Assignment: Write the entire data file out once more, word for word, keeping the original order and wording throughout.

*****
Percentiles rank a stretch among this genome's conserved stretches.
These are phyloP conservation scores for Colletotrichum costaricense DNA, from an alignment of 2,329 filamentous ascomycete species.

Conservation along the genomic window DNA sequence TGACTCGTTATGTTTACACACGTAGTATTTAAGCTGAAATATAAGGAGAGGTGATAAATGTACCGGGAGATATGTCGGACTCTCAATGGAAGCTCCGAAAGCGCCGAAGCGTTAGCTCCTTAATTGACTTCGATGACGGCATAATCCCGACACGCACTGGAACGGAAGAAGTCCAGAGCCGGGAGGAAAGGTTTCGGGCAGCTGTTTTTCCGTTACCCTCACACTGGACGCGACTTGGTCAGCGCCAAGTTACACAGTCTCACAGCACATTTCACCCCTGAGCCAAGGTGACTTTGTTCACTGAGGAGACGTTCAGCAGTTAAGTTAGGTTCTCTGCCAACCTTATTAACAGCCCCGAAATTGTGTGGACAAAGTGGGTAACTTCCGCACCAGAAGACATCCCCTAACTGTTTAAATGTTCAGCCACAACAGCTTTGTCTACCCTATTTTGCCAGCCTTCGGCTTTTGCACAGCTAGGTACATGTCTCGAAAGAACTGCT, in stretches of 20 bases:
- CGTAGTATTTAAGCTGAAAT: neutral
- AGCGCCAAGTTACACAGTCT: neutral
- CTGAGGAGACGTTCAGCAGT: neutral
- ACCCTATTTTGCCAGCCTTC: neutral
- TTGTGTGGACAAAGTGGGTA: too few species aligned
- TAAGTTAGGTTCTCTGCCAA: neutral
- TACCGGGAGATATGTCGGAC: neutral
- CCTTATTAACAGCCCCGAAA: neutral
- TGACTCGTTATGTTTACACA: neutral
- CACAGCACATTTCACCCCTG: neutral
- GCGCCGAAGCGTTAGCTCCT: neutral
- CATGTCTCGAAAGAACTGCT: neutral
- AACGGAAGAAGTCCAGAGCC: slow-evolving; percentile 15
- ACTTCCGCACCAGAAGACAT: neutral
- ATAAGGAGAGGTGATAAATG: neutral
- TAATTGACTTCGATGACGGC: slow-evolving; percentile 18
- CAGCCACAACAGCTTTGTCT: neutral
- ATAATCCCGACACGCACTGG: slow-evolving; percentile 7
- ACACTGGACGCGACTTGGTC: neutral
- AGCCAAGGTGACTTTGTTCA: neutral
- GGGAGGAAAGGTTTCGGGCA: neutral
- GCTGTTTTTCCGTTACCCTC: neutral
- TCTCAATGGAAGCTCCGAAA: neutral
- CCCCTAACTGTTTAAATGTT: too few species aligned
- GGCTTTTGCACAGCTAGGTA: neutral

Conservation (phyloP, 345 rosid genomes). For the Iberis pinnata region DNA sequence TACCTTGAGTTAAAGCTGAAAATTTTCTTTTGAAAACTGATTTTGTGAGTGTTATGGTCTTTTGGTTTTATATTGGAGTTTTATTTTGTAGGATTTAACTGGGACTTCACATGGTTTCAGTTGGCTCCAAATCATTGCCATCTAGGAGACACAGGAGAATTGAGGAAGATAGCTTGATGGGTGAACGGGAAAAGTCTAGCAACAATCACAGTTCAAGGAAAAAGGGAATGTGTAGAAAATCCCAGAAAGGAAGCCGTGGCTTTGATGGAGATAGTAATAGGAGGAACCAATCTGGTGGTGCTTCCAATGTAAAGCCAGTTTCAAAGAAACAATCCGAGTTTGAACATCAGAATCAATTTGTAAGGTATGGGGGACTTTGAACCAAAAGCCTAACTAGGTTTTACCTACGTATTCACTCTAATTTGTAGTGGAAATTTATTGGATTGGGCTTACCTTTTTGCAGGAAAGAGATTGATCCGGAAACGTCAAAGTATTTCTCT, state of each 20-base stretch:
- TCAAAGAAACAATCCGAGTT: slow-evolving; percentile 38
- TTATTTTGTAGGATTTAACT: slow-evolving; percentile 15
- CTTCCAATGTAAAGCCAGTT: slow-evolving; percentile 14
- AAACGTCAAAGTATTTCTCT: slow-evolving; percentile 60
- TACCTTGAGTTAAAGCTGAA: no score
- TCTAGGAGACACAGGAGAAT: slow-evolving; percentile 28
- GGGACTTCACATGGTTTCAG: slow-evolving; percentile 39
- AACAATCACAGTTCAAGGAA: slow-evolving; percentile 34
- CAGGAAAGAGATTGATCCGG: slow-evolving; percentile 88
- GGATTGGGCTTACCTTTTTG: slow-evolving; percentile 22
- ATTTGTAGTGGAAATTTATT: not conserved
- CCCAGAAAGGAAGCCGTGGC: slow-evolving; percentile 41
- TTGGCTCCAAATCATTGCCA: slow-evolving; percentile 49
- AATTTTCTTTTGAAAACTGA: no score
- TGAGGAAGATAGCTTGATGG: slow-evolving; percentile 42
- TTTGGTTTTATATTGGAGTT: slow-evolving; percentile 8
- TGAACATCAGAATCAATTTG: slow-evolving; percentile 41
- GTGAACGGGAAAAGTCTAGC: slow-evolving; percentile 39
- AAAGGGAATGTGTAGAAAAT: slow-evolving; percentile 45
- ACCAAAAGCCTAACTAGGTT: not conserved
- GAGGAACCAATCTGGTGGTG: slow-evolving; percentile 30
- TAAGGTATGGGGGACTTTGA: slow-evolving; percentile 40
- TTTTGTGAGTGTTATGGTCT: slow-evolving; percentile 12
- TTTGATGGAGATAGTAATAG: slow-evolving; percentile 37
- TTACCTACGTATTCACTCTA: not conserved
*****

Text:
Percentiles rank a stretch among this genome's conserved stretches.
These are phyloP conservation scores for Colletotrichum costaricense DNA, from an alignment of 2,329 filamentous ascomycete species.

Conservation along the genomic window DNA sequence TGACTCGTTATGTTTACACACGTAGTATTTAAGCTGAAATATAAGGAGAGGTGATAAATGTACCGGGAGATATGTCGGACTCTCAATGGAAGCTCCGAAAGCGCCGAAGCGTTAGCTCCTTAATTGACTTCGATGACGGCATAATCCCGACACGCACTGGAACGGAAGAAGTCCAGAGCCGGGAGGAAAGGTTTCGGGCAGCTGTTTTTCCGTTACCCTCACACTGGACGCGACTTGGTCAGCGCCAAGTTACACAGTCTCACAGCACATTTCACCCCTGAGCCAAGGTGACTTTGTTCACTGAGGAGACGTTCAGCAGTTAAGTTAGGTTCTCTGCCAACCTTATTAACAGCCCCGAAATTGTGTGGACAAAGTGGGTAACTTCCGCACCAGAAGACATCCCCTAACTGTTTAAATGTTCAGCCACAACAGCTTTGTCTACCCTATTTTGCCAGCCTTCGGCTTTTGCACAGCTAGGTACATGTCTCGAAAGAACTGCT, in stretches of 20 bases:
- CGTAGTATTTAAGCTGAAAT: neutral
- AGCGCCAAGTTACACAGTCT: neutral
- CTGAGGAGACGTTCAGCAGT: neutral
- ACCCTATTTTGCCAGCCTTC: neutral
- TTGTGTGGACAAAGTGGGTA: too few species aligned
- TAAGTTAGGTTCTCTGCCAA: neutral
- TACCGGGAGATATGTCGGAC: neutral
- CCTTATTAACAGCCCCGAAA: neutral
- TGACTCGTTATGTTTACACA: neutral
- CACAGCACATTTCACCCCTG: neutral
- GCGCCGAAGCGTTAGCTCCT: neutral
- CATGTCTCGAAAGAACTGCT: neutral
- AACGGAAGAAGTCCAGAGCC: slow-evolving; percentile 15
- ACTTCCGCACCAGAAGACAT: neutral
- ATAAGGAGAGGTGATAAATG: neutral
- TAATTGACTTCGATGACGGC: slow-evolving; percentile 18
- CAGCCACAACAGCTTTGTCT: neutral
- ATAATCCCGACACGCACTGG: slow-evolving; percentile 7
- ACACTGGACGCGACTTGGTC: neutral
- AGCCAAGGTGACTTTGTTCA: neutral
- GGGAGGAAAGGTTTCGGGCA: neutral
- GCTGTTTTTCCGTTACCCTC: neutral
- TCTCAATGGAAGCTCCGAAA: neutral
- CCCCTAACTGTTTAAATGTT: too few species aligned
- GGCTTTTGCACAGCTAGGTA: neutral

Conservation (phyloP, 345 rosid genomes). For the Iberis pinnata region DNA sequence TACCTTGAGTTAAAGCTGAAAATTTTCTTTTGAAAACTGATTTTGTGAGTGTTATGGTCTTTTGGTTTTATATTGGAGTTTTATTTTGTAGGATTTAACTGGGACTTCACATGGTTTCAGTTGGCTCCAAATCATTGCCATCTAGGAGACACAGGAGAATTGAGGAAGATAGCTTGATGGGTGAACGGGAAAAGTCTAGCAACAATCACAGTTCAAGGAAAAAGGGAATGTGTAGAAAATCCCAGAAAGGAAGCCGTGGCTTTGATGGAGATAGTAATAGGAGGAACCAATCTGGTGGTGCTTCCAATGTAAAGCCAGTTTCAAAGAAACAATCCGAGTTTGAACATCAGAATCAATTTGTAAGGTATGGGGGACTTTGAACCAAAAGCCTAACTAGGTTTTACCTACGTATTCACTCTAATTTGTAGTGGAAATTTATTGGATTGGGCTTACCTTTTTGCAGGAAAGAGATTGATCCGGAAACGTCAAAGTATTTCTCT, state of each 20-base stretch:
- TCAAAGAAACAATCCGAGTT: slow-evolving; percentile 38
- TTATTTTGTAGGATTTAACT: slow-evolving; percentile 15
- CTTCCAATGTAAAGCCAGTT: slow-evolving; percentile 14
- AAACGTCAAAGTATTTCTCT: slow-evolving; percentile 60
- TACCTTGAGTTAAAGCTGAA: no score
- TCTAGGAGACACAGGAGAAT: slow-evolving; percentile 28
- GGGACTTCACATGGTTTCAG: slow-evolving; percentile 39
- AACAATCACAGTTCAAGGAA: slow-evolving; percentile 34
- CAGGAAAGAGATTGATCCGG: slow-evolving; percentile 88
- GGATTGGGCTTACCTTTTTG: slow-evolving; percentile 22
- ATTTGTAGTGGAAATTTATT: not conserved
- CCCAGAAAGGAAGCCGTGGC: slow-evolving; percentile 41
- TTGGCTCCAAATCATTGCCA: slow-evolving; percentile 49
- AATTTTCTTTTGAAAACTGA: no score
- TGAGGAAGATAGCTTGATGG: slow-evolving; percentile 42
- TTTGGTTTTATATTGGAGTT: slow-evolving; percentile 8
- TGAACATCAGAATCAATTTG: slow-evolving; percentile 41
- GTGAACGGGAAAAGTCTAGC: slow-evolving; percentile 39
- AAAGGGAATGTGTAGAAAAT: slow-evolving; percentile 45
- ACCAAAAGCCTAACTAGGTT: not conserved
- GAGGAACCAATCTGGTGGTG: slow-evolving; percentile 30
- TAAGGTATGGGGGACTTTGA: slow-evolving; percentile 40
- TTTTGTGAGTGTTATGGTCT: slow-evolving; percentile 12
- TTTGATGGAGATAGTAATAG: slow-evolving; percentile 37
- TTACCTACGTATTCACTCTA: not conserved